1887

Chapter 6 : Typhus, a Fever Plague

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Abstract:

Typhus fever is sometimes called “war fever” because frequently it is a companion to hostilities. During wartime, individuals are subjected to increased stress, they become more susceptible to new diseases, and endemic diseases may become more severe. Today, there is usually little in the way of epidemic disease in the industrialized countries of the world because of improvements in hygiene, but elsewhere typhus can and does surface, especially in places where there is war, famine, and poverty. The infected peasants served as a source of infection, and their lice were effective vectors. Typhus is not the same as typhoid fever, which is a water-borne disease caused by a bacillus, Salmonella. Today we know the causative agent of typhus to be Rickettsia prowazekii, related to R. rickettsii, the organism that produces Rocky Mountain spotted fever. It is human lice—including the body louse Pediculus humanus corporis and the head louse Pediculus humanus capitis, as well as the crab louse Phthirus pubis—that are involved in rickettsial transmission of typhus from human to human by means of fecal contamination of the bite wound. Typhus is not dead. It will live on for centuries, and it will continue to break into the open whenever human stupidity and brutality give it a chance, as most likely they occasionally will. But its freedom of action is being restricted and more and more it will be confined, like other savage creatures, in the zoological gardens of controlled diseases.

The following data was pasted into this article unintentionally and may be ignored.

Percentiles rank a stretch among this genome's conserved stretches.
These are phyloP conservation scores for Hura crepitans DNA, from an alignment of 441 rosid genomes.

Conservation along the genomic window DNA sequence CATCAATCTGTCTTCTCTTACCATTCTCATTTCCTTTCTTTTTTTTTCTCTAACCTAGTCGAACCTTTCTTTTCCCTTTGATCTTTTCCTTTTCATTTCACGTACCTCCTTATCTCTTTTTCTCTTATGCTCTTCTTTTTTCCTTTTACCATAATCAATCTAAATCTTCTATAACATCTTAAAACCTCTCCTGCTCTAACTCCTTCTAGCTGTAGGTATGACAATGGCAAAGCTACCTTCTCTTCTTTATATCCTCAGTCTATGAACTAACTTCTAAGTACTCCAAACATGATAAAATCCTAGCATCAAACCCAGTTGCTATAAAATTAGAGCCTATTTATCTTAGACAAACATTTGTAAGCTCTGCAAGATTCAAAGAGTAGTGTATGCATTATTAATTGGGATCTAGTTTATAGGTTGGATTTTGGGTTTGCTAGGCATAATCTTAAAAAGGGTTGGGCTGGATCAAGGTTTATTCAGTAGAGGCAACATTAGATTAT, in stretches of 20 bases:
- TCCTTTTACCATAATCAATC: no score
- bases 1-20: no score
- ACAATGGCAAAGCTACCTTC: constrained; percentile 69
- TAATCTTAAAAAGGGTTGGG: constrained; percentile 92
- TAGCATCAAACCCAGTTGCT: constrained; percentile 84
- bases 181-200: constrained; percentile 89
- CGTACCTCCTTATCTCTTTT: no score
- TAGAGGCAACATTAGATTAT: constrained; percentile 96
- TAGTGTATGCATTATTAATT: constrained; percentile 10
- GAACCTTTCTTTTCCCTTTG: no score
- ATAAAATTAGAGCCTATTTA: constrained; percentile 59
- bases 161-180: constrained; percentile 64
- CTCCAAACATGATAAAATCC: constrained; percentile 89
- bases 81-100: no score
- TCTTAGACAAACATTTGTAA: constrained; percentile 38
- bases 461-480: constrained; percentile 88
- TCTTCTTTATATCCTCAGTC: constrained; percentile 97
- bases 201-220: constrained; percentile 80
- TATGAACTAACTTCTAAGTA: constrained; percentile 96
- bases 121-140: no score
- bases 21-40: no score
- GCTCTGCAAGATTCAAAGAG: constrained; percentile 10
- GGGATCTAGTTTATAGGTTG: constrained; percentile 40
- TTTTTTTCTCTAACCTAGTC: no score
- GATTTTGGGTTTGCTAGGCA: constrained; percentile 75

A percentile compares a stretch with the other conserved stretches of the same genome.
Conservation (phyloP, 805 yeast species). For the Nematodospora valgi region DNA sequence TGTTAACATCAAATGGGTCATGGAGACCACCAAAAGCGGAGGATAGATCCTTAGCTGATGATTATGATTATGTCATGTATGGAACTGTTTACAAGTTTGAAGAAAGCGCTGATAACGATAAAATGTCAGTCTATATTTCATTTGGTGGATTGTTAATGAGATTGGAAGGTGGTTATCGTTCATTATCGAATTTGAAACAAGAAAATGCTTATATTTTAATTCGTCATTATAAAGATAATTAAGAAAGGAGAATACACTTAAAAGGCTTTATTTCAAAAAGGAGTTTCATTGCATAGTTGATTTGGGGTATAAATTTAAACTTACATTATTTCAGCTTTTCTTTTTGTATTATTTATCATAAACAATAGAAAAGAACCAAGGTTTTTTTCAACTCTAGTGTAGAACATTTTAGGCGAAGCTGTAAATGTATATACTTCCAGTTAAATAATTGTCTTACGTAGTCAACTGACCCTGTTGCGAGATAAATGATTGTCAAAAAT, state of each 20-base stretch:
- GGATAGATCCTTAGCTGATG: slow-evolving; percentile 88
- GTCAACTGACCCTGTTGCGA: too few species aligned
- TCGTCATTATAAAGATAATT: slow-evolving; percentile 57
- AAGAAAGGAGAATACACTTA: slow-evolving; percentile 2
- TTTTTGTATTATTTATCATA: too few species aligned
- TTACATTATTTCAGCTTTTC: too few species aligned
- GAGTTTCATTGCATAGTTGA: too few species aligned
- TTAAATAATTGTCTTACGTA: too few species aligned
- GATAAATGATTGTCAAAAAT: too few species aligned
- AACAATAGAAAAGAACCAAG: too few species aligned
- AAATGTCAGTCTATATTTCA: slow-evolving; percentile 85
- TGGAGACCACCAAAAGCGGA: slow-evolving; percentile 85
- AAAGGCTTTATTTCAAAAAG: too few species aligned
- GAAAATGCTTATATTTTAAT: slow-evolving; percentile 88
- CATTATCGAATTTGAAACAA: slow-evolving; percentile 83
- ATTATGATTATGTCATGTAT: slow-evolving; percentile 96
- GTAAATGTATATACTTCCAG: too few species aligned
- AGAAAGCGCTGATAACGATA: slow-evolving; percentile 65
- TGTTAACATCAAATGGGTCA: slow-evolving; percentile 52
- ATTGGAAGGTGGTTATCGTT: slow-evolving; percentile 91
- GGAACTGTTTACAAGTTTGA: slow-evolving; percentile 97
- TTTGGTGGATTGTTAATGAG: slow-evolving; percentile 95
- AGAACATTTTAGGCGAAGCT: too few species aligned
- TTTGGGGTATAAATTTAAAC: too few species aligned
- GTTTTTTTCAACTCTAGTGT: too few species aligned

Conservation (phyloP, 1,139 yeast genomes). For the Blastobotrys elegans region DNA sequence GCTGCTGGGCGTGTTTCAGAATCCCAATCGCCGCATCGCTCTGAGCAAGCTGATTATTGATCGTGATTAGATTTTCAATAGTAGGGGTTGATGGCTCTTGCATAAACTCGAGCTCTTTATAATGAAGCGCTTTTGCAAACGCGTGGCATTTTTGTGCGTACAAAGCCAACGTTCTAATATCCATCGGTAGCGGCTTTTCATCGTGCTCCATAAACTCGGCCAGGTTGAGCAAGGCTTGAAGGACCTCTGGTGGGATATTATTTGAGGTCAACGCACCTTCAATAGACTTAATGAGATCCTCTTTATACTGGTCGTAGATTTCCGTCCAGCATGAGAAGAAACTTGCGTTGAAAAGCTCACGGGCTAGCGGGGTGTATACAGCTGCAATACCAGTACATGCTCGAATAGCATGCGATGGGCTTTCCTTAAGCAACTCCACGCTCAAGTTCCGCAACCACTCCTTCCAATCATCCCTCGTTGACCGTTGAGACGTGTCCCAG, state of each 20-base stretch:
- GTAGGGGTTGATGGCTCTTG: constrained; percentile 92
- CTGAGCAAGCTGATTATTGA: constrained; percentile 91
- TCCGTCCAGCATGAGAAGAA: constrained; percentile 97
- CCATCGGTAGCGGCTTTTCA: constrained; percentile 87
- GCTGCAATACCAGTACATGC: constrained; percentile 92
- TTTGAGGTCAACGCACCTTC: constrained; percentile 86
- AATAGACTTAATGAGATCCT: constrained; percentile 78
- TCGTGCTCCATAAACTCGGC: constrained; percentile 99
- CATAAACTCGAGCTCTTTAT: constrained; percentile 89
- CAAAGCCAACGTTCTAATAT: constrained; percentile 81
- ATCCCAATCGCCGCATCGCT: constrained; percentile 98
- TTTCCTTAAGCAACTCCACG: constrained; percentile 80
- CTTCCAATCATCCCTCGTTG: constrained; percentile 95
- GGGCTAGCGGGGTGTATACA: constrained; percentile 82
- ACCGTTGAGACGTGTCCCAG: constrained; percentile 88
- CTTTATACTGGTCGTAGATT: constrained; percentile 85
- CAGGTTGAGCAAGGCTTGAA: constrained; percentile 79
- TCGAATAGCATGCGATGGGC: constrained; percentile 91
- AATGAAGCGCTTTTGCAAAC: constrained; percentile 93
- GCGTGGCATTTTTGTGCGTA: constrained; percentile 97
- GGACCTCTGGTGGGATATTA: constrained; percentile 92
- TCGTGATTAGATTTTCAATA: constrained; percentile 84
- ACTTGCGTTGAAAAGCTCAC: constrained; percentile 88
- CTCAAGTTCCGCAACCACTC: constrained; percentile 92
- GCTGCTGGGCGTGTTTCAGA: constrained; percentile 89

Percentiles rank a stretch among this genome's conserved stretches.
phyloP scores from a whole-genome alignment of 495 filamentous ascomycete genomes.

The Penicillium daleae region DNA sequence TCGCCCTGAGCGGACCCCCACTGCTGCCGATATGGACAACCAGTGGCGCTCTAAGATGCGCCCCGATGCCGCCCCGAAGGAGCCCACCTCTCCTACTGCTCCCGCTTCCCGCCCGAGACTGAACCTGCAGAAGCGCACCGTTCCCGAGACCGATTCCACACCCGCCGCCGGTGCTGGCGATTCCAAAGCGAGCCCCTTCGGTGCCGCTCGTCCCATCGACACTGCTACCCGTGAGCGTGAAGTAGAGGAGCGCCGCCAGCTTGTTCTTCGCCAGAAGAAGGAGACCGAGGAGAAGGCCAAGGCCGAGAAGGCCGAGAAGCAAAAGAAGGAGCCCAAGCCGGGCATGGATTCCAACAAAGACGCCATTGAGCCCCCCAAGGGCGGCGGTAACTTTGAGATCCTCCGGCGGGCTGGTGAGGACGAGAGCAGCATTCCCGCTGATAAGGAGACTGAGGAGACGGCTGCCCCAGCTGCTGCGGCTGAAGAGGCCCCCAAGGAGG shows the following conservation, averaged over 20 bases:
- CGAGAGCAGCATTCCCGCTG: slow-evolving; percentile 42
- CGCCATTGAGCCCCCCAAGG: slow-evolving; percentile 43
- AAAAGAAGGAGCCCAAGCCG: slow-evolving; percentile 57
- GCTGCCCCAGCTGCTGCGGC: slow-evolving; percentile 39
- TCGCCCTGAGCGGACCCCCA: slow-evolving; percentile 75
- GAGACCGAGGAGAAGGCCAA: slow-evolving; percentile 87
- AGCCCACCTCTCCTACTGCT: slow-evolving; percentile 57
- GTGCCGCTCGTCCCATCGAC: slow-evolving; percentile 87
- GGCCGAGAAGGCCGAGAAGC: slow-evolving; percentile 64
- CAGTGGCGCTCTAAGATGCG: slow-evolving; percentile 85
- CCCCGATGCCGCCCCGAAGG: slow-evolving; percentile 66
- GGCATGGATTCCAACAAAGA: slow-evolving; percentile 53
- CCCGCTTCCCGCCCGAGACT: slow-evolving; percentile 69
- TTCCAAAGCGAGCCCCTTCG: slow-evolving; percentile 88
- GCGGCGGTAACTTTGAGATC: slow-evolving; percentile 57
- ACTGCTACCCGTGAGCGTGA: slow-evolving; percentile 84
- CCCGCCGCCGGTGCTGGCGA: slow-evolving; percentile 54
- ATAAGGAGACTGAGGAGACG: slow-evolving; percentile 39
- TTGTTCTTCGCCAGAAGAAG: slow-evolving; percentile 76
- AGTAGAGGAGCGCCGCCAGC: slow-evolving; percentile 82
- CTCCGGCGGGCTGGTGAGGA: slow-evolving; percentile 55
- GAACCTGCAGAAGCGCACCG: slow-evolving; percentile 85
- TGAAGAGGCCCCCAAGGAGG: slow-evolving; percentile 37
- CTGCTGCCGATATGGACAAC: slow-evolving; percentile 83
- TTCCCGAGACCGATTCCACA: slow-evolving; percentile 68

Citation: Sherman I. 2006. Typhus, a Fever Plague, p 116-133. In The Power of Plagues. ASM Press, Washington, DC. doi: 10.1128/9781555816483.ch6
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Figures

Image of Figure 6.1
Figure 6.1

Napoleon's troops in Vilna after the Russian Campaign in 1812. Engraving by Eugene Le Roux after A. Ruffet. (Courtesy of the Wellcome Library of Medicine.)

Citation: Sherman I. 2006. Typhus, a Fever Plague, p 116-133. In The Power of Plagues. ASM Press, Washington, DC. doi: 10.1128/9781555816483.ch6
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Image of Figure 6.2
Figure 6.2

Lice. (A) An adult head louse and (B) an adult pubic (crab) louse, as seen with the scanning electron microscope. Notice the differences in the shape of the body and the claws for clinging to the hairs. (C) A nit. (Courtesy of Dennis Kunkel Microscopy, Inc.)

Citation: Sherman I. 2006. Typhus, a Fever Plague, p 116-133. In The Power of Plagues. ASM Press, Washington, DC. doi: 10.1128/9781555816483.ch6
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Image of Figure 6.3
Figure 6.3

The Louse Hunt by Gerhard Ter Borch(1617-1681). Mauritsuis, The Hague.

Citation: Sherman I. 2006. Typhus, a Fever Plague, p 116-133. In The Power of Plagues. ASM Press, Washington, DC. doi: 10.1128/9781555816483.ch6
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References

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